I'll admit it. When I went for the demo earlier this week, I was a little nervous. Video game tie-ins have a weird place in my heart. On one hand, they're the inner child's dream come true. On the other hand, they almost always universally suck.
"There will be a big reveal," Aaron Blean begins as he fires up the console version of Adventure Time: Explore the Dungeon Because I DON'T KNOW! The game, he says, will be made available on the PS3, the Xbox360, the Wii U, the Nintendo 3DS and the PC. Anything but Mac and Linux, essentially. Boo. "I think a lot of fans will be blown away by what they'll find."
I nod. We go through the requisite back story: Princess Bubblegum, who is the warden of a Secret Royal Dungeon under the Candy Kingdom, needs help. For reasons yet to be revealed, the dangerous creatures she had incarcerated in this prison have begun to escape captivity. Finn and Jake, along with a myriad of other characters from the show, are commissioned to investigate the problem. It's not terribly impressive stuff, so far. While this could potentially build to a climactic revelation later on, the plot seems fairly generic. A good enough excuse to ramble through 100 subterranean levels, perhaps, but nothing more.
Then, I hear Jake scatting as the developer's logo fades in.
"We have full voice actors for the game." Blean supplies.
When a pixelated version of Finn ambles on-screen, I can feel my initial cynicism slowly oozing away. I'm not playing this because I want a cuttingly pithy statement about underlining philosophical themes, am I? I'm playing this because I want to smash things in the Land of Oo. The group (up to four players can play in local multiplayer) soon begins appropriating heroes for the session. I go with Marceline Abadeer, the millennium old Vampire Queen who is the most fragile of the available quartet (Jake, Finn and Cinnamon Bun make up the rest of the roster). Her low health is counterbalanced by the ability to float, a trait that makes her completely immune to pits and slippery surfaces, absorb anything red.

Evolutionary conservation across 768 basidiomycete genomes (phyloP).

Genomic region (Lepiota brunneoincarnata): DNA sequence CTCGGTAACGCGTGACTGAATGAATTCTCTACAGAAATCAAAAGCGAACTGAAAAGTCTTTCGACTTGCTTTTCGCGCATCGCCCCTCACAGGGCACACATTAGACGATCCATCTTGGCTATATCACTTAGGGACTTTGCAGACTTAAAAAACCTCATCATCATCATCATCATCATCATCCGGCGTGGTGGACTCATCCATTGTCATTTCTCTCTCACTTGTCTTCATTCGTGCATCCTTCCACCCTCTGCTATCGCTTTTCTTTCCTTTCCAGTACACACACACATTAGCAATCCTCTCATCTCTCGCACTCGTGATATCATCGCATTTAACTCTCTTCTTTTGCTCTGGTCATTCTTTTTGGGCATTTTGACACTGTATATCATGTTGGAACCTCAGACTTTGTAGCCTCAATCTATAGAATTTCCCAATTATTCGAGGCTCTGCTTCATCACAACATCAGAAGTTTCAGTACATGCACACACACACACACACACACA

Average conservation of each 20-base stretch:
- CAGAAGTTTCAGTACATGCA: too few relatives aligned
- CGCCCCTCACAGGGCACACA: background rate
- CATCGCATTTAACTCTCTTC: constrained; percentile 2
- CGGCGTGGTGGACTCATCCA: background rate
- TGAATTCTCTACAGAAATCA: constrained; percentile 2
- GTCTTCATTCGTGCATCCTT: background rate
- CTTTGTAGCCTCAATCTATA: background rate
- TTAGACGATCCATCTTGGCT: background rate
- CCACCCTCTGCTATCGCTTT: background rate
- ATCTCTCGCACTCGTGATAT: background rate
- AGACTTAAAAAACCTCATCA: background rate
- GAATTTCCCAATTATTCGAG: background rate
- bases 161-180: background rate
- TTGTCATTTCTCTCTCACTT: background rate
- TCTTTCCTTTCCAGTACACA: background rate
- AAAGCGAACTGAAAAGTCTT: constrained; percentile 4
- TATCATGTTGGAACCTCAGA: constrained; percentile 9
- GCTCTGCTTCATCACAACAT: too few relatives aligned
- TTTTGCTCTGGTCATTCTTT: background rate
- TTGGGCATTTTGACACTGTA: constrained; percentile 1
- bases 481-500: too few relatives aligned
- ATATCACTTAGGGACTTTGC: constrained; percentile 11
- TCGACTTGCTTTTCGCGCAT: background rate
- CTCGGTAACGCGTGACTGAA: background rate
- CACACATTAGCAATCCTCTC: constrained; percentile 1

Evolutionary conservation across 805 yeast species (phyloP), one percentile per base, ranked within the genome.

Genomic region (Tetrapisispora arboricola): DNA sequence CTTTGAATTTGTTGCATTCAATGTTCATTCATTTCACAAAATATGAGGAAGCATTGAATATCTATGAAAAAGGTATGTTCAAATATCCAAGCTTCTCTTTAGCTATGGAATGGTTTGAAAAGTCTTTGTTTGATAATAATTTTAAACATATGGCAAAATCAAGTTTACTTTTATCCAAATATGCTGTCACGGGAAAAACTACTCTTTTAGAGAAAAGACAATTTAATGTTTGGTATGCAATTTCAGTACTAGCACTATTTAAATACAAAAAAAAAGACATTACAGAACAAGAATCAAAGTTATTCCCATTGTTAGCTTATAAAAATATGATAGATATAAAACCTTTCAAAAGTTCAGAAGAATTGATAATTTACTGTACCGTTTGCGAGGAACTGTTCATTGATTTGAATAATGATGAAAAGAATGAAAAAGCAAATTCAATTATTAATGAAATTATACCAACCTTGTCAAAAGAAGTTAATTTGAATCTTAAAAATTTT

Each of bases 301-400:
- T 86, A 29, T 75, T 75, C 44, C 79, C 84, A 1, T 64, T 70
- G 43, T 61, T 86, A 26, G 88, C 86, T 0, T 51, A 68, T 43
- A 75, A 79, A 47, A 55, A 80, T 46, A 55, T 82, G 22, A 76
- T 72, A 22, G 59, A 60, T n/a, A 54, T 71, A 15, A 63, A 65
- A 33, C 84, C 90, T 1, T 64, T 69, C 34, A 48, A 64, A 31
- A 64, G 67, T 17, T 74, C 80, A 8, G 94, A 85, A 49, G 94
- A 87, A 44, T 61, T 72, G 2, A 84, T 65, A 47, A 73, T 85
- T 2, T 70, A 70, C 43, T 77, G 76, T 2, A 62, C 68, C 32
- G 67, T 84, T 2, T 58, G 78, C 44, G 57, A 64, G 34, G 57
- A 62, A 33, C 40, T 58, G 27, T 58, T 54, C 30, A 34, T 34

"Including red projectiles." Tomm Hulett, WayForward's Director of Adventure Time, tells me. "She can increase her imagination meter using red projectiles that way"
"Reminds me of a SHMUP a little." I say, reminded of those bullet-hell games where you can absorb some of the millions upon millions of projectiles fired at you.
We skip the opening cut scene ("Not quite ready yet," Blean apologizes hurriedly.) and head directly for the Candy Kingdom to meet a plethora of familiar faces. The main function of the supporting cast, as far as I can tell, is to supply stat upgrades and to provide ambient conversation. There's your standard-issue equipment dealer as well, of course, a rhyme-happy goose who supplies everything from thematically-appropriate grenades to dungeon keys.
Blean takes a moment to explain how tokens can be equipped to modify variables like offense, defense and speed before setting us loose on the sixth level of the dungeon. For a while, it's all just a companionable sort of half-silence. Blean names enemies. We hit things. We use character specific charge attacks (Marceline can frighten those within a certain radius into a standstill). Health items, ammo and currency rain down. At some point, Blean demonstrates an 'imagination' move: a screen-wide nuke featuring Lady Rainicorn. We run around further, swords and limbs and imaginations flailing.